"It was incredible," DeOssie said. "At the time, I was just doing punt snaps, but I've never seen a crowd so excited for field goals and kickoffs. Lawrence Tynes (the Giants' place-kicker and born in Scotland) felt like a superstar. I think the crowd was more excited for kickoffs than touchdowns."
Dolphins owner Wayne Huizenga treated the first NFL regular-season game played outside of North America as a landmark event. Then-Dolphins defensive coordinator Dom Capers, now with the Green Bay Packers, said Huizenga flew out all the wives and families of the coaches and rented out the Tower of London for a team party.
"Wayne went overboard and treated it almost like a Super Bowl," Capers said.
For Giants defensive end Osi Umenyiora, it was an unrivaled experience. The London native was ecstatic to be playing in his home country, which he'd departed when he was only 6, first to Nigeria and then to the United States.
"I left London in '87, and I hadn't been back, and when I found out I was playing a game where I was born, it was crazy to me," he said. "To play a regular-season game overseas, and to play in London, it was an amazing feeling. A lot of my family came in from Nigeria."
Umenyiora remembers it being "a unique bonding experience" for the Giants.
"Once we got to London, it was one of the most amazing experiences I've ever had on a team before," he said. "You have training camp where you're together all the time, but for us to be together like that in another country, experiencing different cultures, going around, always together. In the NFL, once training camp is over, you're there from 8 to 4 and everyone goes their separate ways."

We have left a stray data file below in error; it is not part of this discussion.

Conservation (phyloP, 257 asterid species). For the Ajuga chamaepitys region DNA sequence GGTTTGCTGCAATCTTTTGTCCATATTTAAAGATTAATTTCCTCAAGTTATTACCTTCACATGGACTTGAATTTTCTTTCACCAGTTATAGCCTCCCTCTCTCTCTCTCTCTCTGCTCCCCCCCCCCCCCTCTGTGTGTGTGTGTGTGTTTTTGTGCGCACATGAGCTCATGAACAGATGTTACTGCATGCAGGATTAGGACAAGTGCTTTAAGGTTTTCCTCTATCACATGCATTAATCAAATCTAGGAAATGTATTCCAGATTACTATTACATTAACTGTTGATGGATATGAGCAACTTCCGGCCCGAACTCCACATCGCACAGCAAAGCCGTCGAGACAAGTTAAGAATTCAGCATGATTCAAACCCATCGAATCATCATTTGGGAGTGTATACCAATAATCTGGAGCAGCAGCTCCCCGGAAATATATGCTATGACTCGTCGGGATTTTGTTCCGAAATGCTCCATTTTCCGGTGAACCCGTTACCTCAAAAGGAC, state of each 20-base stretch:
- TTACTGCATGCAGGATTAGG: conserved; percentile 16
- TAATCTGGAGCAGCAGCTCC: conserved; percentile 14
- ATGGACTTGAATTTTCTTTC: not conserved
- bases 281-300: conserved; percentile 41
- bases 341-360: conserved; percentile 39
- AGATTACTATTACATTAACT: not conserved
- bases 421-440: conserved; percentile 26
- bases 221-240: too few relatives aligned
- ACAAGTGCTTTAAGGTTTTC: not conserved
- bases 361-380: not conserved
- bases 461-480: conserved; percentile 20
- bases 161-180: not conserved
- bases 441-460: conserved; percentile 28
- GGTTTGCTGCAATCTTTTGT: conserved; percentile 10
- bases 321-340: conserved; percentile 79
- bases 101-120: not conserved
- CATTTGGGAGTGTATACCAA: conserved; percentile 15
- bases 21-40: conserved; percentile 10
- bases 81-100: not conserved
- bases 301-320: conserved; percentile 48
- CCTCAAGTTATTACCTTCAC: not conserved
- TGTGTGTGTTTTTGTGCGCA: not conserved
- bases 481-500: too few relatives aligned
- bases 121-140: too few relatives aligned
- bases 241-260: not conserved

Manning had his family and friends with him in London, as well, and recalled the team's victory celebration.
"After the game we stayed in the city, and we had the whole team gathered at one spot, with guys on the mic announcing other guys coming in," Manning said.
Aside from the poor field conditions, the game went off without a hitch. Since then, the NFL has been expanding its international footprint. In 2013, the league added a second London game to the schedule, and in 2014 a third. A new high will be set with this season's four games. There is also a regular-season game scheduled in Mexico City for the second consecutive year.
Waller said a significant number of fans will be returning for their 11th season of watching the NFL in London.
"One of the coolest things, and not just that game, but all of them, is fans come from thousands of miles away," Waller said. "We had German fans there, Dutch fans, a bunch of fans from Finland and Norway. One of the things that is remarkable about sports is you love to gather with other people who love what you love."
ESPN.com reporters Tom Hamilton, Jamison Hensley and Rob Demovsky contributed to this report.